Balls has reiterated this policy ahead of Osborne's Budget, though Labour lost a recent Commons vote on a mansion tax after Liberal Democrats failed to back the motion, calling it a cynical party-political ploy aimed at disrupting the Coalition.
A mansion tax may require a re-evaluation of the council tax bandings, potentially landing British households with a higher tax bill as a result.
Policy Exchange, a think tank, estimates there to be between 35,000 and 70,000 properties worth more than £2m in the UK economy. Three quarters are in the south east of England.
Its economists calculate that to raise £2bn, each property would have to be taxed between £25,000 and £50,000.
In the 2013/14 fiscal year, just to raise the personal allowance - the threshold at which owners start to pay tax - by £100 would cost £510m, according to HMRC.
To reintroduce a 10p rate would likely cost much more than the £2bn raised, meaning Labour would have to find money elsewhere, either from increased taxation, spending cuts, or further borrowing.
Scrap top rate tax cut
Labour has also been vocal against the planned cut to the top rate of tax from 50p to 45p as of April, a policy announced during Osborne's last budget.
The party has labelled it a "tax cut for millionaires", though it is only applied on annual incomes of more than £150,000.
Balls said Labour would scrap the planned cut if it was in power.
"No Chancellor can justify a tax rate that damages our economy and raises next to nothing," said Osborne in his 2012 Budget, insisting Treasury coffers barely benefited from the 50p rate.
He said the slash would make the UK more competitive and end up generating more tax revenues.
Despite Balls's call to stop the top rate cut, he has said the government should fund a temporary cut in the basic rate of 20 percent with extra borrowing.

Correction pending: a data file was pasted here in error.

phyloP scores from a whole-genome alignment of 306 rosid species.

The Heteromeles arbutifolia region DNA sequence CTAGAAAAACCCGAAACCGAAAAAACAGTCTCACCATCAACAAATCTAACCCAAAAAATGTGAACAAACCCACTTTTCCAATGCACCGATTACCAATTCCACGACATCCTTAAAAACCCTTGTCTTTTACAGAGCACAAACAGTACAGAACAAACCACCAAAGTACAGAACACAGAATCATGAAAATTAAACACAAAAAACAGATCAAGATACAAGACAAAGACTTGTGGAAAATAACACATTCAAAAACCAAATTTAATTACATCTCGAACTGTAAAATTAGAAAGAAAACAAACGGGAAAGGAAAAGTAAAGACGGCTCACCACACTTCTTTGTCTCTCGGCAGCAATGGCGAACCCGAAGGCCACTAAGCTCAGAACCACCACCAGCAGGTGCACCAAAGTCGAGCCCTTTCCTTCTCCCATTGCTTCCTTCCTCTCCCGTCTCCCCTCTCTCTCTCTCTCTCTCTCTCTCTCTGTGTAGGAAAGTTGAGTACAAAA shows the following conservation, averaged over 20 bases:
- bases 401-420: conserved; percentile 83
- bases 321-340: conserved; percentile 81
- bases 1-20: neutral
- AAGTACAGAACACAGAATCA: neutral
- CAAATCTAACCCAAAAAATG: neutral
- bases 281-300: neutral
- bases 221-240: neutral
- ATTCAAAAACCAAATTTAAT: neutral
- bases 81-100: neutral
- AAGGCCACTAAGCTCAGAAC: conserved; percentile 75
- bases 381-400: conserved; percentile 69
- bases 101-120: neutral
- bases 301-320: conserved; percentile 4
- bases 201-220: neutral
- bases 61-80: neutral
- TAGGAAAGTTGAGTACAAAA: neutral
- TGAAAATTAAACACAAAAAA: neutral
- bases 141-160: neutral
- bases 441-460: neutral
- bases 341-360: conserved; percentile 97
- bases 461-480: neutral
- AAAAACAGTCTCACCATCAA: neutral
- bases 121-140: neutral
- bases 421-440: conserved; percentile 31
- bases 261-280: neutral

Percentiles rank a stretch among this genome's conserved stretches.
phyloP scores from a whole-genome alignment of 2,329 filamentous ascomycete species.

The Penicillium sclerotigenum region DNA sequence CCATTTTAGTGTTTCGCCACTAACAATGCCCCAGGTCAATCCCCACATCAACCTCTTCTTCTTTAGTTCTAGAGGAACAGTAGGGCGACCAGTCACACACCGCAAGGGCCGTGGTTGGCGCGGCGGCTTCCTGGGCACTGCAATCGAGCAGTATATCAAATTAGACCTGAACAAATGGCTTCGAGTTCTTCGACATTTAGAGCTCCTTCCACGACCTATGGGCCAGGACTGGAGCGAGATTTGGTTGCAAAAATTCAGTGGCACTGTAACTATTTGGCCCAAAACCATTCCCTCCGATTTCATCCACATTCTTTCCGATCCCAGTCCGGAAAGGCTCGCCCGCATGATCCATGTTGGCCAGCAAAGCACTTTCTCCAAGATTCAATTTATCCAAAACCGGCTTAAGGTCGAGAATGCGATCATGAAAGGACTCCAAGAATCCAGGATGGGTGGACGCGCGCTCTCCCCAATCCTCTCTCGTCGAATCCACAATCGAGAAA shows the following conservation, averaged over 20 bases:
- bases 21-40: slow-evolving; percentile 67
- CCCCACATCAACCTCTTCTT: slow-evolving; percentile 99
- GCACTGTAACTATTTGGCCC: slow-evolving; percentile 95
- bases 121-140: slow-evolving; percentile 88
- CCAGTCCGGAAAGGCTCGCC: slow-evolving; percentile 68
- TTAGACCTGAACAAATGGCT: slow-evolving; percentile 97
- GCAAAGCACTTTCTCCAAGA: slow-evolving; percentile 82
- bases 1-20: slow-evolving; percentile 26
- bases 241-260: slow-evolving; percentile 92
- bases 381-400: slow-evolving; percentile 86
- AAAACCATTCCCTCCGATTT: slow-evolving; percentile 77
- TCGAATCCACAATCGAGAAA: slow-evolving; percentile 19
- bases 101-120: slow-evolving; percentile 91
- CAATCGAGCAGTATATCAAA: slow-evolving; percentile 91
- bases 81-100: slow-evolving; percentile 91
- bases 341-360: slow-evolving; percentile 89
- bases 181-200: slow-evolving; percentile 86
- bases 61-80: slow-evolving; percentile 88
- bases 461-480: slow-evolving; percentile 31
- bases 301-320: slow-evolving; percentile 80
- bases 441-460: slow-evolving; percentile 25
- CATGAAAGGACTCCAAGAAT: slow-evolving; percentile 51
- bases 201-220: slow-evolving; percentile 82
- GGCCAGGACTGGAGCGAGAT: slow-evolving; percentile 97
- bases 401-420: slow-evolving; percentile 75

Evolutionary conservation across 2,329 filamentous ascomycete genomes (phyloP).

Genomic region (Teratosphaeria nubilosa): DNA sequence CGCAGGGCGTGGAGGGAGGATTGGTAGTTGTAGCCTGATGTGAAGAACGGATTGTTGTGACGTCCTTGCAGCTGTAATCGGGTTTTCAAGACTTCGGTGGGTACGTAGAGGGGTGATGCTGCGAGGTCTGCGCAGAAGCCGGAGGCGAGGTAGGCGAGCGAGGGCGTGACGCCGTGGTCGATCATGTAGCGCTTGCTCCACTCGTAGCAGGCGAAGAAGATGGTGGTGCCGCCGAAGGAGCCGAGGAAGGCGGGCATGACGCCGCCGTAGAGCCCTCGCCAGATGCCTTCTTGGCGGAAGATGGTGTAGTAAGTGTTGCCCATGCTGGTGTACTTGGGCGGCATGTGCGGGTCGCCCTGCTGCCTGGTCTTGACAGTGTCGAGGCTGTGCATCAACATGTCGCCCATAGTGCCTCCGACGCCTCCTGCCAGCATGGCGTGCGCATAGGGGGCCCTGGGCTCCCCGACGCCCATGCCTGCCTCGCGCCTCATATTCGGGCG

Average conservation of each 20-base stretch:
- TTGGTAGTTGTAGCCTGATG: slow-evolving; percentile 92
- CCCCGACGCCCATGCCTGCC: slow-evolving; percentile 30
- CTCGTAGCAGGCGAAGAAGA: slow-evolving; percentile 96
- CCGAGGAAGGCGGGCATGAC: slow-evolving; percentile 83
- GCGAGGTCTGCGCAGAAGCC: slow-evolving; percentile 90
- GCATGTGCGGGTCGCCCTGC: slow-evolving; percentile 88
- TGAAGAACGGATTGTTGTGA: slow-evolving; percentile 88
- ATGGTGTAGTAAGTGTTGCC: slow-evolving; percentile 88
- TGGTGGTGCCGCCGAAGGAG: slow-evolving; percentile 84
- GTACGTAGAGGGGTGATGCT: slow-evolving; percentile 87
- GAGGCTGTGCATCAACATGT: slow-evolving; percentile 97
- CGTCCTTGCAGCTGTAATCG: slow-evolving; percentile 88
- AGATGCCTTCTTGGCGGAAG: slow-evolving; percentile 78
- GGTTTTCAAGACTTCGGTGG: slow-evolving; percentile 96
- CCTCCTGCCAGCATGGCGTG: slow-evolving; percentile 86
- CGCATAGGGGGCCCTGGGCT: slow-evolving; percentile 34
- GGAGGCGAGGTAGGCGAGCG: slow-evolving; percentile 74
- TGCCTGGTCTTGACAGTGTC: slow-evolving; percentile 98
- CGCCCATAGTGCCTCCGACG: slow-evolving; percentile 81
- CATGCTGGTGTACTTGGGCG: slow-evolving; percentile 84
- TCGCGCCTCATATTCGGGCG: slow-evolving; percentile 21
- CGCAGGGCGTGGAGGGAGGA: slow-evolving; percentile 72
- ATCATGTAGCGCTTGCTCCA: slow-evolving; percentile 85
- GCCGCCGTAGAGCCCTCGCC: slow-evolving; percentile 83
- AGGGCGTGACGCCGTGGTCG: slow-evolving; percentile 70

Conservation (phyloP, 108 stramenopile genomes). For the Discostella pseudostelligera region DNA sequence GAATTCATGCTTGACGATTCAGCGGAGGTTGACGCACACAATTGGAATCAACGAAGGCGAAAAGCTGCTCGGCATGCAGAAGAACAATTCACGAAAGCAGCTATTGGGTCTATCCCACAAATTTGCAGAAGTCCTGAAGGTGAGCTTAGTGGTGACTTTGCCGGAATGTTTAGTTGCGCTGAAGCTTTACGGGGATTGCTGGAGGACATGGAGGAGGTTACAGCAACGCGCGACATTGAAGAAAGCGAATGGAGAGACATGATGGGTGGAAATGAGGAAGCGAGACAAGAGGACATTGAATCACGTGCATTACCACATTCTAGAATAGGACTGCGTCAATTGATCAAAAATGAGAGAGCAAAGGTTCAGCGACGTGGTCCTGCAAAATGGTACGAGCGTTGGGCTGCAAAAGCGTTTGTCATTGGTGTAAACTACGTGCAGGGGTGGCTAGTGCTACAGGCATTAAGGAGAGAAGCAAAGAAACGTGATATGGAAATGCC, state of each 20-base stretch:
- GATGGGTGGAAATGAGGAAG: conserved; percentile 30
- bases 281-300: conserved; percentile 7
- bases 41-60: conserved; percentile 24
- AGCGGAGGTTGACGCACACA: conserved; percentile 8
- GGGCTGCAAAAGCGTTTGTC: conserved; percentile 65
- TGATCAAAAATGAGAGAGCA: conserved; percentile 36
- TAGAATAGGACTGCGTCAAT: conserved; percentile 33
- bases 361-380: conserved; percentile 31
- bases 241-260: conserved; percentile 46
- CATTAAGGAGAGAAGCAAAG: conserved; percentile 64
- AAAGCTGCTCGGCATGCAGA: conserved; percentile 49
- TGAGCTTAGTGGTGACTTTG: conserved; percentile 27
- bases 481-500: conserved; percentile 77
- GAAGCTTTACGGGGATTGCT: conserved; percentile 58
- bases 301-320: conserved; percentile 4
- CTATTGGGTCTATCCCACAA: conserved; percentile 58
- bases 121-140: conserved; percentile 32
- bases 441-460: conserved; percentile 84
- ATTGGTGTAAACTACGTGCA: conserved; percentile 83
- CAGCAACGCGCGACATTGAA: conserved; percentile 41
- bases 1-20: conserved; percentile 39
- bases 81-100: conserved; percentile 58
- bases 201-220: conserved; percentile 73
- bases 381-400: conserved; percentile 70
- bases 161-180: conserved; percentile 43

This would help ease the financial burden on lower earners and stimulate demand in the economy, he argued in a Telegraph interview, with the resulting economic growth helping to pay back debt and reduce the deficit.
However, Balls said he would favour a VAT cut over all else. VAT is at 20 percent after being hiked in January 2011 from 15 percent.
TUC research shows that the lowest-paid workers in the UK economy are paying out four times more because of the VAT hike than they are getting back because of the increases to the personal allowance threshold.
"If the Chancellor really wants to make a difference to family budgets he should look at reversing his VAT hike and cuts to vital tax credits and benefits," said TUC general secretary Frances O'Grady.
Bankers' bonus tax
In 2009, the Treasury, under the control of a Labour government, introduced a temporary 50 percent tax on bankers' bonuses for the first five months of 2010 as recession and financial crisis gripped the UK economy.
Balls said he would reintroduce this raid on financiers' bonus pots in order to pay for jobs for young people.
There are almost a million youths out of work in the UK economy, with an unemployment rate of 20.8 percent among 16 to 24-year-olds.
Osborne will deliver his 2013 Budget in the House of Commons at 12:30 on March 20.